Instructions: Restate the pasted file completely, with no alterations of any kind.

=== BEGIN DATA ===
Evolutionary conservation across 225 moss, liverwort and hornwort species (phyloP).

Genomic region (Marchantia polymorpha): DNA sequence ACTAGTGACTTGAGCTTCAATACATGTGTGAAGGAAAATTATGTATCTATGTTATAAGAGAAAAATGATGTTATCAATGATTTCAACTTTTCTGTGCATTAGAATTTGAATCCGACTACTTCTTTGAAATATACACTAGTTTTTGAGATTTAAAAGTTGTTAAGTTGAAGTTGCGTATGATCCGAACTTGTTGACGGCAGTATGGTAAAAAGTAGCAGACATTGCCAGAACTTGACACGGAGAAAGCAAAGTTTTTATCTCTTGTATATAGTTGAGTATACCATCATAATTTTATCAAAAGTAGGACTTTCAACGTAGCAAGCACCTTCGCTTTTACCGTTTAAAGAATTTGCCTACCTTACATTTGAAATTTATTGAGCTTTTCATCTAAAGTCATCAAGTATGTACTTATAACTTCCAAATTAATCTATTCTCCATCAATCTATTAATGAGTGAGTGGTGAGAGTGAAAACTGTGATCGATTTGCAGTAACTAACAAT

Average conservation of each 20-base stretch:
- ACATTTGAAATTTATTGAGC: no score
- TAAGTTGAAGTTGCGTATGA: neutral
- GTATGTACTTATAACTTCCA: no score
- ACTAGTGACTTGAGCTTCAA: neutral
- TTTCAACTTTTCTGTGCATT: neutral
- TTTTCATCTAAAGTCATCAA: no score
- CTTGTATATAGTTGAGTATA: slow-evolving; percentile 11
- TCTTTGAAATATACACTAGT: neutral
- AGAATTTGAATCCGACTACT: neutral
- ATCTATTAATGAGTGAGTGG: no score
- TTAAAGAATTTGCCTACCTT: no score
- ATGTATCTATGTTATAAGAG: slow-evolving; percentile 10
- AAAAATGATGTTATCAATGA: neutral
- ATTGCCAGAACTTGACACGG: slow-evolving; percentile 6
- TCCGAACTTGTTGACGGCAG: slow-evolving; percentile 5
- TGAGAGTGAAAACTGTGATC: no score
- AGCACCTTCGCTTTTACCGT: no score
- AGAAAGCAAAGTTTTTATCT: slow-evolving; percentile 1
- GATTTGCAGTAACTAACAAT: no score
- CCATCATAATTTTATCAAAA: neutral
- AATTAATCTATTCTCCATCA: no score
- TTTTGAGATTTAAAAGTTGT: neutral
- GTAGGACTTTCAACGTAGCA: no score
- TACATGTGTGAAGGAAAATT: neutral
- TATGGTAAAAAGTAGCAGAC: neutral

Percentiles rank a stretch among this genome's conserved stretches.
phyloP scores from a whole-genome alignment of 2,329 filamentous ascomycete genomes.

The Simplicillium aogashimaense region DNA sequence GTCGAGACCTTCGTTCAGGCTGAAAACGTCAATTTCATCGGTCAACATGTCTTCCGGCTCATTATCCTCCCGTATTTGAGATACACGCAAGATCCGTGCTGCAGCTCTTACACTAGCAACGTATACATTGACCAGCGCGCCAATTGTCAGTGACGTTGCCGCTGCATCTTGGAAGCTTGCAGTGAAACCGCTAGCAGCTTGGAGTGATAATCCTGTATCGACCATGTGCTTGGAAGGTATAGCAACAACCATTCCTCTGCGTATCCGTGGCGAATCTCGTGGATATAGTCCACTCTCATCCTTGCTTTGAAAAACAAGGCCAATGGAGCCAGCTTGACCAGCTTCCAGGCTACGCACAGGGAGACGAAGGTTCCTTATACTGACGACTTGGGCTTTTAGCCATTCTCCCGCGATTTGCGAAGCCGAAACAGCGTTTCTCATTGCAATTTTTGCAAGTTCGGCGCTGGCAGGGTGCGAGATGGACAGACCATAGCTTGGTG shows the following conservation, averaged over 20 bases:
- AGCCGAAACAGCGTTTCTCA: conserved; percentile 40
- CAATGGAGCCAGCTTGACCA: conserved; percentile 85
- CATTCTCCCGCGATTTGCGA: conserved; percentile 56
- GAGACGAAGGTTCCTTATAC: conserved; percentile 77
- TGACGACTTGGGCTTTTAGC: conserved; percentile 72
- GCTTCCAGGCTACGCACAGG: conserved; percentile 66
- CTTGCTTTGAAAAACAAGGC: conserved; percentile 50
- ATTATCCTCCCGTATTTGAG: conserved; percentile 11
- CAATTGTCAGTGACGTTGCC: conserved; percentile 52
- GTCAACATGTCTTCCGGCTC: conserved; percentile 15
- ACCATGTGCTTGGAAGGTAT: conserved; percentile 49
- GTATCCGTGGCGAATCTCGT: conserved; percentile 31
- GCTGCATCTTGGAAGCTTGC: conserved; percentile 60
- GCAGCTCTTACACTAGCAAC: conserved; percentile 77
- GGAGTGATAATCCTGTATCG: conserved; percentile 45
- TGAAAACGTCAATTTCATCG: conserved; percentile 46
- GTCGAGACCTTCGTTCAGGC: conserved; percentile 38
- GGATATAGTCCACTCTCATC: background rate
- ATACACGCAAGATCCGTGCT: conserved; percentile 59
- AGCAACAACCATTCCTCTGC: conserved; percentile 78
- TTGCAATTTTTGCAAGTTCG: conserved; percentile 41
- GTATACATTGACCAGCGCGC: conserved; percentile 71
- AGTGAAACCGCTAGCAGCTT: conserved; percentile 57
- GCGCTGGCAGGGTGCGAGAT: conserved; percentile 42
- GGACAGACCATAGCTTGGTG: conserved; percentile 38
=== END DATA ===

Evolutionary conservation across 225 moss, liverwort and hornwort species (phyloP).

Genomic region (Marchantia polymorpha): DNA sequence ACTAGTGACTTGAGCTTCAATACATGTGTGAAGGAAAATTATGTATCTATGTTATAAGAGAAAAATGATGTTATCAATGATTTCAACTTTTCTGTGCATTAGAATTTGAATCCGACTACTTCTTTGAAATATACACTAGTTTTTGAGATTTAAAAGTTGTTAAGTTGAAGTTGCGTATGATCCGAACTTGTTGACGGCAGTATGGTAAAAAGTAGCAGACATTGCCAGAACTTGACACGGAGAAAGCAAAGTTTTTATCTCTTGTATATAGTTGAGTATACCATCATAATTTTATCAAAAGTAGGACTTTCAACGTAGCAAGCACCTTCGCTTTTACCGTTTAAAGAATTTGCCTACCTTACATTTGAAATTTATTGAGCTTTTCATCTAAAGTCATCAAGTATGTACTTATAACTTCCAAATTAATCTATTCTCCATCAATCTATTAATGAGTGAGTGGTGAGAGTGAAAACTGTGATCGATTTGCAGTAACTAACAAT

Average conservation of each 20-base stretch:
- ACATTTGAAATTTATTGAGC: no score
- TAAGTTGAAGTTGCGTATGA: neutral
- GTATGTACTTATAACTTCCA: no score
- ACTAGTGACTTGAGCTTCAA: neutral
- TTTCAACTTTTCTGTGCATT: neutral
- TTTTCATCTAAAGTCATCAA: no score
- CTTGTATATAGTTGAGTATA: slow-evolving; percentile 11
- TCTTTGAAATATACACTAGT: neutral
- AGAATTTGAATCCGACTACT: neutral
- ATCTATTAATGAGTGAGTGG: no score
- TTAAAGAATTTGCCTACCTT: no score
- ATGTATCTATGTTATAAGAG: slow-evolving; percentile 10
- AAAAATGATGTTATCAATGA: neutral
- ATTGCCAGAACTTGACACGG: slow-evolving; percentile 6
- TCCGAACTTGTTGACGGCAG: slow-evolving; percentile 5
- TGAGAGTGAAAACTGTGATC: no score
- AGCACCTTCGCTTTTACCGT: no score
- AGAAAGCAAAGTTTTTATCT: slow-evolving; percentile 1
- GATTTGCAGTAACTAACAAT: no score
- CCATCATAATTTTATCAAAA: neutral
- AATTAATCTATTCTCCATCA: no score
- TTTTGAGATTTAAAAGTTGT: neutral
- GTAGGACTTTCAACGTAGCA: no score
- TACATGTGTGAAGGAAAATT: neutral
- TATGGTAAAAAGTAGCAGAC: neutral

Percentiles rank a stretch among this genome's conserved stretches.
phyloP scores from a whole-genome alignment of 2,329 filamentous ascomycete genomes.

The Simplicillium aogashimaense region DNA sequence GTCGAGACCTTCGTTCAGGCTGAAAACGTCAATTTCATCGGTCAACATGTCTTCCGGCTCATTATCCTCCCGTATTTGAGATACACGCAAGATCCGTGCTGCAGCTCTTACACTAGCAACGTATACATTGACCAGCGCGCCAATTGTCAGTGACGTTGCCGCTGCATCTTGGAAGCTTGCAGTGAAACCGCTAGCAGCTTGGAGTGATAATCCTGTATCGACCATGTGCTTGGAAGGTATAGCAACAACCATTCCTCTGCGTATCCGTGGCGAATCTCGTGGATATAGTCCACTCTCATCCTTGCTTTGAAAAACAAGGCCAATGGAGCCAGCTTGACCAGCTTCCAGGCTACGCACAGGGAGACGAAGGTTCCTTATACTGACGACTTGGGCTTTTAGCCATTCTCCCGCGATTTGCGAAGCCGAAACAGCGTTTCTCATTGCAATTTTTGCAAGTTCGGCGCTGGCAGGGTGCGAGATGGACAGACCATAGCTTGGTG shows the following conservation, averaged over 20 bases:
- AGCCGAAACAGCGTTTCTCA: conserved; percentile 40
- CAATGGAGCCAGCTTGACCA: conserved; percentile 85
- CATTCTCCCGCGATTTGCGA: conserved; percentile 56
- GAGACGAAGGTTCCTTATAC: conserved; percentile 77
- TGACGACTTGGGCTTTTAGC: conserved; percentile 72
- GCTTCCAGGCTACGCACAGG: conserved; percentile 66
- CTTGCTTTGAAAAACAAGGC: conserved; percentile 50
- ATTATCCTCCCGTATTTGAG: conserved; percentile 11
- CAATTGTCAGTGACGTTGCC: conserved; percentile 52
- GTCAACATGTCTTCCGGCTC: conserved; percentile 15
- ACCATGTGCTTGGAAGGTAT: conserved; percentile 49
- GTATCCGTGGCGAATCTCGT: conserved; percentile 31
- GCTGCATCTTGGAAGCTTGC: conserved; percentile 60
- GCAGCTCTTACACTAGCAAC: conserved; percentile 77
- GGAGTGATAATCCTGTATCG: conserved; percentile 45
- TGAAAACGTCAATTTCATCG: conserved; percentile 46
- GTCGAGACCTTCGTTCAGGC: conserved; percentile 38
- GGATATAGTCCACTCTCATC: background rate
- ATACACGCAAGATCCGTGCT: conserved; percentile 59
- AGCAACAACCATTCCTCTGC: conserved; percentile 78
- TTGCAATTTTTGCAAGTTCG: conserved; percentile 41
- GTATACATTGACCAGCGCGC: conserved; percentile 71
- AGTGAAACCGCTAGCAGCTT: conserved; percentile 57
- GCGCTGGCAGGGTGCGAGAT: conserved; percentile 42
- GGACAGACCATAGCTTGGTG: conserved; percentile 38